Remaining Qualified for a Special Needs Trust
To qualify for a special needs trust, the injury victim must be disabled in accordance with the Social Security Administration’s definition, which means they must be unable “to engage in any substantial gainful activity (SGA) by reason of any medically determinable physical or mental impairment(s) which can be expected to result in death or which has lasted or can be expected to last for a continuous period of not less than 12 months.” In other words, they must be unable to earn enough to perform “substantial gainful activity,” which in 2020 is $1,260 per month. For that reason, and because people with SNTs are generally reliant on their trust for support, both the risk and potential income of having a business are not entirely compatible with a special needs trust; however, that does not mean it is impossible. The risks would need to be very low, the start-up costs small relative to the amount in the trust, and the money earned minimal and deposited into the trust regularly to avoid exceeding the income and/or asset caps of any benefits they have (which vary by benefit and by state). It is a much more complicated proposition than with a settlement management trust, but the argument can be made that such an expenditure is proper and contributes to the beneficiary’s quality of life, so long as it does not create issues with their benefits or deplete their trust.
What Happens if the Injury Victim No Longer Qualifies for a Special Needs Trust?
Assuming the SNT beneficiary does start a business, and it does well, what happens if the beneficiary starts earning enough that they are no longer considered disabled? First, they would lose eligibility for their means-tested benefits. They may not mind losing SSI if they are earning enough from this business, but if they are reliant on Medicaid, then they would need private insurance which may be very costly. If they have Medicare or Social Security Disability, these benefits are not impacted by income or assets, so they would not be impacted. The SNT could remain in place as a support trust but would no longer serve its purpose of helping a beneficiary remain qualified for means-tested benefits. First-party SNTs are, by definition, irrevocable, so the beneficiary would not be able to empty out their trust on-demand.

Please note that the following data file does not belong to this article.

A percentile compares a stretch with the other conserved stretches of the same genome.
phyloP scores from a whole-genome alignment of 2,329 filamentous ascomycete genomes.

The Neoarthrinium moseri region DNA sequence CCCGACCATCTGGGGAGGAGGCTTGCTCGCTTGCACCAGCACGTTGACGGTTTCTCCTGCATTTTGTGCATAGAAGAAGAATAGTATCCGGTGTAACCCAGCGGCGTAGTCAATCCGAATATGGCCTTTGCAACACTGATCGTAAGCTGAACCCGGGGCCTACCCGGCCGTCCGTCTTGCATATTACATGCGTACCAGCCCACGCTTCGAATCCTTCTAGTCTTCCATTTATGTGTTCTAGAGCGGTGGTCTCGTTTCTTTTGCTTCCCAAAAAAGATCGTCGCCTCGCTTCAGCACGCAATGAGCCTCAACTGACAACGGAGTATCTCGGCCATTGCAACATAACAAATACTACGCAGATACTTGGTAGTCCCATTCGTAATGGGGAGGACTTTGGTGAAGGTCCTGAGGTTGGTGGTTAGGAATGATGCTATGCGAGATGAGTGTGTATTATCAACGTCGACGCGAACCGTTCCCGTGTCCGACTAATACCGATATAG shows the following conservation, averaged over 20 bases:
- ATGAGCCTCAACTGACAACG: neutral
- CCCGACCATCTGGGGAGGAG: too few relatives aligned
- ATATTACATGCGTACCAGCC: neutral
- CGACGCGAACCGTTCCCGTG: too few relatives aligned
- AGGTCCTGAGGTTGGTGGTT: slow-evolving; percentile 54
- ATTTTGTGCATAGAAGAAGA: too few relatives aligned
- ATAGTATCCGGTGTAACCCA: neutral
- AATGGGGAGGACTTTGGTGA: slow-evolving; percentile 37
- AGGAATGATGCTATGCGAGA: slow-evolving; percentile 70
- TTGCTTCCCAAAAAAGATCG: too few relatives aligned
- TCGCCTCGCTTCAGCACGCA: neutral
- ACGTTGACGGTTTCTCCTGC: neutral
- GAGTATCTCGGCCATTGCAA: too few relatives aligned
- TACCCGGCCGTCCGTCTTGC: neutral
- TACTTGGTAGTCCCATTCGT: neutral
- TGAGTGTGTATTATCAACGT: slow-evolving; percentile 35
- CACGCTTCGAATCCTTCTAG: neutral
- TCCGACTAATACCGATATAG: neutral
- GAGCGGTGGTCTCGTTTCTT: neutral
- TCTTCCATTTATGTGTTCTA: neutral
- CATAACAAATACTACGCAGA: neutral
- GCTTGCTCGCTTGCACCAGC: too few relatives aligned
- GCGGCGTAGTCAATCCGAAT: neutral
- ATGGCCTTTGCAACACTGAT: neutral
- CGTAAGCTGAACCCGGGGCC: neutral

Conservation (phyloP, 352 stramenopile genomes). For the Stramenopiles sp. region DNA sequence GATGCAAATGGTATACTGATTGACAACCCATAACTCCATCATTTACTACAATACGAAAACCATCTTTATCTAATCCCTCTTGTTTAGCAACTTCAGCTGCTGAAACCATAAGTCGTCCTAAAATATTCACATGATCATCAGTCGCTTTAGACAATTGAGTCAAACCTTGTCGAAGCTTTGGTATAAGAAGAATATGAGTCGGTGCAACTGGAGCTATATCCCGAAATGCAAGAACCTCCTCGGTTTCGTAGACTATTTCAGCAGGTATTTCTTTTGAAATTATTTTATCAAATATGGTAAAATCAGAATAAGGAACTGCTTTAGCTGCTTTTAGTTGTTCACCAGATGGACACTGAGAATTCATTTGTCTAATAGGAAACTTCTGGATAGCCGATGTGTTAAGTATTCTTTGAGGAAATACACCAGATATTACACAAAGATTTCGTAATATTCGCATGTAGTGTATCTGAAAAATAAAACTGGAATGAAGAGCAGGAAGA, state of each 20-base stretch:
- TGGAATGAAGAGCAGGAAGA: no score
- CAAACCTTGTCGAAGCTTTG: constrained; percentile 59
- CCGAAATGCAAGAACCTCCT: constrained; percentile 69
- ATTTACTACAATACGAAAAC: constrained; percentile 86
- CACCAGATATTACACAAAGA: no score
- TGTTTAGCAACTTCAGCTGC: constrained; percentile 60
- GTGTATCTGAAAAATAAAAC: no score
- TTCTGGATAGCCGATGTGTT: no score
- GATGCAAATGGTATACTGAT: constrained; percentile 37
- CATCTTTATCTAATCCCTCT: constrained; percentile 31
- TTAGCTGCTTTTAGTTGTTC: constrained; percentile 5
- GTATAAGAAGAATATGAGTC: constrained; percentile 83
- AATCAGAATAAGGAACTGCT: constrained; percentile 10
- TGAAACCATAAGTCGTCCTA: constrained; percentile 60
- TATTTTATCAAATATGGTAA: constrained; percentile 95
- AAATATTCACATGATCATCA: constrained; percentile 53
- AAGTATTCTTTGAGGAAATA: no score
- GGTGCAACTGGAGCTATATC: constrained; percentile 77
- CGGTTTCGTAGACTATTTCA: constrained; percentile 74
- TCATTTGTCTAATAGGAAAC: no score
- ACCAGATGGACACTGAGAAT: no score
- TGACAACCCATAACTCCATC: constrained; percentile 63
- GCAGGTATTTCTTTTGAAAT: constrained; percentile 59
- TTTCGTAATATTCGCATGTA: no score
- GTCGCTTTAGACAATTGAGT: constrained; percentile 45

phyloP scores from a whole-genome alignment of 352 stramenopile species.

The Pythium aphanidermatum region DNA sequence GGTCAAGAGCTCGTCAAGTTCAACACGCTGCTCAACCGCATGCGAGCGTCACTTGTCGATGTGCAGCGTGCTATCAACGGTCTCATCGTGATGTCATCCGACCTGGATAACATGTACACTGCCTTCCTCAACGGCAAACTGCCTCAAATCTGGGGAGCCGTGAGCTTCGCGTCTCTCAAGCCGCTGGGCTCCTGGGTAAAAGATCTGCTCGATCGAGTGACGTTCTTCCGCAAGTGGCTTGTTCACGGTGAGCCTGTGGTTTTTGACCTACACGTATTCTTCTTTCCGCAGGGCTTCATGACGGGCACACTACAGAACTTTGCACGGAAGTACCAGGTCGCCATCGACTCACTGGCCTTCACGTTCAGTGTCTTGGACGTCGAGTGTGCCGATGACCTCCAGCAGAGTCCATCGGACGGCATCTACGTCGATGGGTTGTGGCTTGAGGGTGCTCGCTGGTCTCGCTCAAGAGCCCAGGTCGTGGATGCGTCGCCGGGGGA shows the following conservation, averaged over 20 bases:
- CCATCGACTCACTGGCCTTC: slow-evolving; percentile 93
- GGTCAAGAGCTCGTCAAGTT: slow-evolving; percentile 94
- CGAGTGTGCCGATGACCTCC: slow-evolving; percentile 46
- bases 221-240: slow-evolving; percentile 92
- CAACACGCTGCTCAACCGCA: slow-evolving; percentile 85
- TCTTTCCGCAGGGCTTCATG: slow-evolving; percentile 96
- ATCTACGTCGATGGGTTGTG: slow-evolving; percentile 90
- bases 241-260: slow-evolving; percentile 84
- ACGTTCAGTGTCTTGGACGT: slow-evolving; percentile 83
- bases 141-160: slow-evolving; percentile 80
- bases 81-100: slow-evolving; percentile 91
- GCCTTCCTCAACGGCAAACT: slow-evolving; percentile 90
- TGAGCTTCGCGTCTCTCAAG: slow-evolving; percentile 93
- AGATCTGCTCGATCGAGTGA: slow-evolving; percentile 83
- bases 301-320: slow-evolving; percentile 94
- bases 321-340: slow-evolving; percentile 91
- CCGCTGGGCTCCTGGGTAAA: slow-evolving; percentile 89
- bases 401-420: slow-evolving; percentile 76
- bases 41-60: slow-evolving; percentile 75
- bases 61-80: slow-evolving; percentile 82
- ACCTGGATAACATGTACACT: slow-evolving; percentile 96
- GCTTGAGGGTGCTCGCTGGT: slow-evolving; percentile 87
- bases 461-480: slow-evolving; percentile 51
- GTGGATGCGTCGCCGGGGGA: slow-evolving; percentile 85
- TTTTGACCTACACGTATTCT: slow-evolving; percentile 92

Much can be said of the satisfaction that comes from working and having a business. While this type of endeavor is not ideal for every beneficiary, a trustee must carefully consider this type of request to make sure it is in the best interests of the trust beneficiary. If a potential trust beneficiary is thinking about going down this path, it is best explored before the trust is created to see if the trustee is open to the idea and what they would require.